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Syringe Vending Machine Tested In Effort To Halt Spread of AIDS

November 3, 1988

AMSTERDAM, Netherlands (AP) _ Municipal health officials are testing a vending machine that would provide drug users with clean syringes at any time, in an effort to halt the spread of AIDS, a spokesman said Wednesday.

Ernst Buning, spokesman for Amsterdam’s Municipal Health Department, said the city budgeted $17,500 for the vending machine project, which would make clean syringes available at night for the first time.

Buning said a syringe exchange program for drug users has been under way in Amsterdam since 1984, but drug counseling offices that distribute the syringes are open only during the day. ″Nights remain a problem,″ he said.

If technical problems with the current prototype are resolved, Buning said, a test model would be placed at one Amsterdam location and the city would consult with residents to ensure it was being used only by those who need it.

He admitted it was a ″realistic concern″ that neighborhood children might buy a syringe from the machine to play with, but claimed it would not influence them to become drug abusers.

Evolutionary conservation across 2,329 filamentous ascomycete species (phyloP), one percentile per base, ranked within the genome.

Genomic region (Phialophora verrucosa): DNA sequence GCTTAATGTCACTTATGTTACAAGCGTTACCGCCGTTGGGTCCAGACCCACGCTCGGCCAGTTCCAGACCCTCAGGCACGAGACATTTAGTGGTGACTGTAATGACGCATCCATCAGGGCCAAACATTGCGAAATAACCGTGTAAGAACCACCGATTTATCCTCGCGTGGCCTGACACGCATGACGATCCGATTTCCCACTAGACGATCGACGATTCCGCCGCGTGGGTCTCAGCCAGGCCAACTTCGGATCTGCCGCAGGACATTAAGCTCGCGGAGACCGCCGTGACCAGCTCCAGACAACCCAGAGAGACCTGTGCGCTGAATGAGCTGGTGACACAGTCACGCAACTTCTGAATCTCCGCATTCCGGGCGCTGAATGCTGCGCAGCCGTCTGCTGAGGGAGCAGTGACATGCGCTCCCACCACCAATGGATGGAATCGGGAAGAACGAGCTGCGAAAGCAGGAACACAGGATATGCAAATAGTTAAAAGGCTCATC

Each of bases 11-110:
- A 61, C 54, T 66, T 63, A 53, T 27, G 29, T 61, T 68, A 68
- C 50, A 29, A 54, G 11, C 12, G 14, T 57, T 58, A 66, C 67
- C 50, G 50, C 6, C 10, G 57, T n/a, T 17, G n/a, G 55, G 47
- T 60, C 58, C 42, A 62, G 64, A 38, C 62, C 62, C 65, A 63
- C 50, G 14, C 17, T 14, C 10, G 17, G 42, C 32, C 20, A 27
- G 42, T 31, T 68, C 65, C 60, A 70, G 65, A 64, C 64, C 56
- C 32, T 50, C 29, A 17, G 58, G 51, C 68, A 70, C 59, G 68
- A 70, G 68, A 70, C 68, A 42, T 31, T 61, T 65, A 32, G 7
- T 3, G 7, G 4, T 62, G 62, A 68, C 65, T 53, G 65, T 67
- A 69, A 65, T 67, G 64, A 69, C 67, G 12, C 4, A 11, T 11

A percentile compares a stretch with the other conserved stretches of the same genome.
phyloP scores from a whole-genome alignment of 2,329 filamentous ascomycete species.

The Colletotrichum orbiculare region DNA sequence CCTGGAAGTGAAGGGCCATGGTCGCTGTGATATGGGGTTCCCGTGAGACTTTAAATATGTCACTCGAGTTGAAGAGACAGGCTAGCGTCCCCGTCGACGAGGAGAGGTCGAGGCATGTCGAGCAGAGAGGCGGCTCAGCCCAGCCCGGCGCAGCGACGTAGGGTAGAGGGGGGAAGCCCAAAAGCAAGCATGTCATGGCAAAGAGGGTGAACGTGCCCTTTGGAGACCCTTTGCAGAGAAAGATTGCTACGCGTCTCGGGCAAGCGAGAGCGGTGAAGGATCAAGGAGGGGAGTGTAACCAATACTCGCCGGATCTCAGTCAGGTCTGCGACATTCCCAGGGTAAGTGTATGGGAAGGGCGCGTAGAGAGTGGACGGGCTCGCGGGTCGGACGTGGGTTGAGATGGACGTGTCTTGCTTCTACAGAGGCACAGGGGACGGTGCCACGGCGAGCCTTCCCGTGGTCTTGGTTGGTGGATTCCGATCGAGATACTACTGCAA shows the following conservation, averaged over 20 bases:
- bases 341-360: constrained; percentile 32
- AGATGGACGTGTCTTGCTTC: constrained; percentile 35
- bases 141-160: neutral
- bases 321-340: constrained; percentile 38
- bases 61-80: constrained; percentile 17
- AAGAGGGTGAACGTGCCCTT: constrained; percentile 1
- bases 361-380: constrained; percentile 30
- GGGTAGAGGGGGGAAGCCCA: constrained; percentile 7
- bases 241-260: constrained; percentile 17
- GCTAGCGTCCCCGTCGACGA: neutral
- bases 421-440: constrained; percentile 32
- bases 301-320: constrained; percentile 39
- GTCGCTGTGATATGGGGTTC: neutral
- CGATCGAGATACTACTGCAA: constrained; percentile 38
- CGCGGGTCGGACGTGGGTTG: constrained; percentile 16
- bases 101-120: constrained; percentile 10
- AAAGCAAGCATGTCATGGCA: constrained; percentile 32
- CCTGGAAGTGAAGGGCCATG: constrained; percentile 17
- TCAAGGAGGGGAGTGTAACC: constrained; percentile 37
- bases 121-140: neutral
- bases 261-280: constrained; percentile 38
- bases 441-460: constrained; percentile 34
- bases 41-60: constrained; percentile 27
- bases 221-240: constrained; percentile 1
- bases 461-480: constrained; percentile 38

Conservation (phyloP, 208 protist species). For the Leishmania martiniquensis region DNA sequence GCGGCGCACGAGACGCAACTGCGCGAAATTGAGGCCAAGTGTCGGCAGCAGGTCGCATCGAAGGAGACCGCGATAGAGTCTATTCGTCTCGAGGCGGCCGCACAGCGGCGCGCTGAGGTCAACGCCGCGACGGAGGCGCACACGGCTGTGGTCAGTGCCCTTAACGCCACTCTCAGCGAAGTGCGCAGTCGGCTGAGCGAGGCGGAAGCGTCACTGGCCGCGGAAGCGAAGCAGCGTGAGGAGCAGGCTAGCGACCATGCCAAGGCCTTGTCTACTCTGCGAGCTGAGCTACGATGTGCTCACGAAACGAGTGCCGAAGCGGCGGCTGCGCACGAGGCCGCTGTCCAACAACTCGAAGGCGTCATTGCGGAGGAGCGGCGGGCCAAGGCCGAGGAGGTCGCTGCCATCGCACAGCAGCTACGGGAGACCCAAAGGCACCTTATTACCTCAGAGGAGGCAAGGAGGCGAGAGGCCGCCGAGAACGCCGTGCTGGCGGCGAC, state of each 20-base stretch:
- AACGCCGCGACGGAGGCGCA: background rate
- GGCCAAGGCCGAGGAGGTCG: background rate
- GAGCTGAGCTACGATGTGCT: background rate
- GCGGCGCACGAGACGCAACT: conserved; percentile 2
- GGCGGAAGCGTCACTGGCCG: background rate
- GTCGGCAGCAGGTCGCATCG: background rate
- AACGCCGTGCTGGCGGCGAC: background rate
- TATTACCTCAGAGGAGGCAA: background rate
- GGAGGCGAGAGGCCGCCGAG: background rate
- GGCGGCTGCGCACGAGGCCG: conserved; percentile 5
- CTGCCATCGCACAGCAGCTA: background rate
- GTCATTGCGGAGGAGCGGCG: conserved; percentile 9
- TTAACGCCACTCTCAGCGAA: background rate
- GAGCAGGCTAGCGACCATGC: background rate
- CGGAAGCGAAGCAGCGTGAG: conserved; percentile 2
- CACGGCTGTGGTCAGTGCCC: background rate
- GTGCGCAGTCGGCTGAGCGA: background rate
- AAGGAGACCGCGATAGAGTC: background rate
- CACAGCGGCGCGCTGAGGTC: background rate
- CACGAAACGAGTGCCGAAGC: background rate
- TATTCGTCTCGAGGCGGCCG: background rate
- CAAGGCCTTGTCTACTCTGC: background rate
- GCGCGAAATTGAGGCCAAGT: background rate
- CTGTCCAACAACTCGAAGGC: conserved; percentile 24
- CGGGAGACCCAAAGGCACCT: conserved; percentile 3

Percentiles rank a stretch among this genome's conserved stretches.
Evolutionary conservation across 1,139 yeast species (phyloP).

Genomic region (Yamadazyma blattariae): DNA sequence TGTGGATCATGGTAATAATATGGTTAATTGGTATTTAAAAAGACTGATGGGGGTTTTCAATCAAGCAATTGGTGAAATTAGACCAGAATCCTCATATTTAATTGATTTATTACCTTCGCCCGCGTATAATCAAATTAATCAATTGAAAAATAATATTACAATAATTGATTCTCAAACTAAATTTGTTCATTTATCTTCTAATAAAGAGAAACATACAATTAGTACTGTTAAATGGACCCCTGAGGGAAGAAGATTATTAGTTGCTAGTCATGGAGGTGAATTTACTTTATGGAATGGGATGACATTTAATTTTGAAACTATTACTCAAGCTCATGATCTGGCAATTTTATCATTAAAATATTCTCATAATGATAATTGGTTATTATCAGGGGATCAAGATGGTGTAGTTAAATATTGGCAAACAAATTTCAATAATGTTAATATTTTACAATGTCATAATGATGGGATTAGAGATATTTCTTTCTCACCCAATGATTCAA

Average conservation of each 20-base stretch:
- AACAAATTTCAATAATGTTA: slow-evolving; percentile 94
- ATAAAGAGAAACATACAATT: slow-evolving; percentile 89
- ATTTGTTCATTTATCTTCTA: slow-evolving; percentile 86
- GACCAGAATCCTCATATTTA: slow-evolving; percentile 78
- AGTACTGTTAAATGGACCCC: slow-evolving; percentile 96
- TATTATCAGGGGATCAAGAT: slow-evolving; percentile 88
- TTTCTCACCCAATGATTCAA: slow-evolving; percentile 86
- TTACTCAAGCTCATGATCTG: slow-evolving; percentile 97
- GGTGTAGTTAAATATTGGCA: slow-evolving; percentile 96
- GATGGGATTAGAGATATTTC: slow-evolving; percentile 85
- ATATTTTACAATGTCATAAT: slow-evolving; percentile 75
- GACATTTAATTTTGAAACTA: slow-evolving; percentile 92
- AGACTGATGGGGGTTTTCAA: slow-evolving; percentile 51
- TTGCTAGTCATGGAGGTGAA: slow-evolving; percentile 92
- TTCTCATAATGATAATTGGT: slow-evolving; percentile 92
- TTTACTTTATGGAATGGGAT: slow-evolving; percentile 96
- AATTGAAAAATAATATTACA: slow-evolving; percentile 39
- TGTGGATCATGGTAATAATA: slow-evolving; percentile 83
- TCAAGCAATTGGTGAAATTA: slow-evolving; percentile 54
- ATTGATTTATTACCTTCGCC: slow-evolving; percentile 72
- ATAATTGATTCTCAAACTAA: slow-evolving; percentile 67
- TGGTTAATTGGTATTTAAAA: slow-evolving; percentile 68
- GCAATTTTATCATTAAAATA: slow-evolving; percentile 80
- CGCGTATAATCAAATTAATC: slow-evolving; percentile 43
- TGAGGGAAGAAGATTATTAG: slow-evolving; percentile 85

AIDS, or acquired immune deficiency syndrome, is a virus that attacks the body’s immune system, leaving victims susceptible to many infections and cancers. No cure has been found.

The virus is most often transmitted through sexual contact. Other means of transmission include by transfusion of tainted blood or blood products, and sharing contaminated hypodermic needles or syringes by drug abusers. AIDS can also be passed from mother to child at or before birth.

The 5-foot-high machine issues a sterile hypodermic syringe if a used one is inserted into a specially designed slot, Buning said. The machine can tell whether it is really a syringe that is being inserted, he said.

Drug users can also buy a syringe from the machine by inserting 50 cents.

Buning claimed that only 27 percent of the Dutch capital’s 7,000 drug addicts have been infected with the AIDS virus because of the syringe exchange program, as opposed to 60-70 percent in cities like New York, Paris or Milan.

However, he conceded that as many as 5,500 Amsterdam heroin abusers do not inject the drug but inhale it instead.

″At least we’re trying to do something (about AIDS), but whether it really helps in the long run we don’t know,″ Buning said.

Police in Amsterdam and the port city of Rotterdam routinely confiscate used syringes from drug abusers they arrest and issue the addicts clean ones when they are released.

Of the 605 Dutch AIDS patients, about half have died, according to figures released Oct 1.

The Amsterdam program is mainly geared to removing used syringes from circulation. It has not led to any increase in drug abuse, according to Buning.

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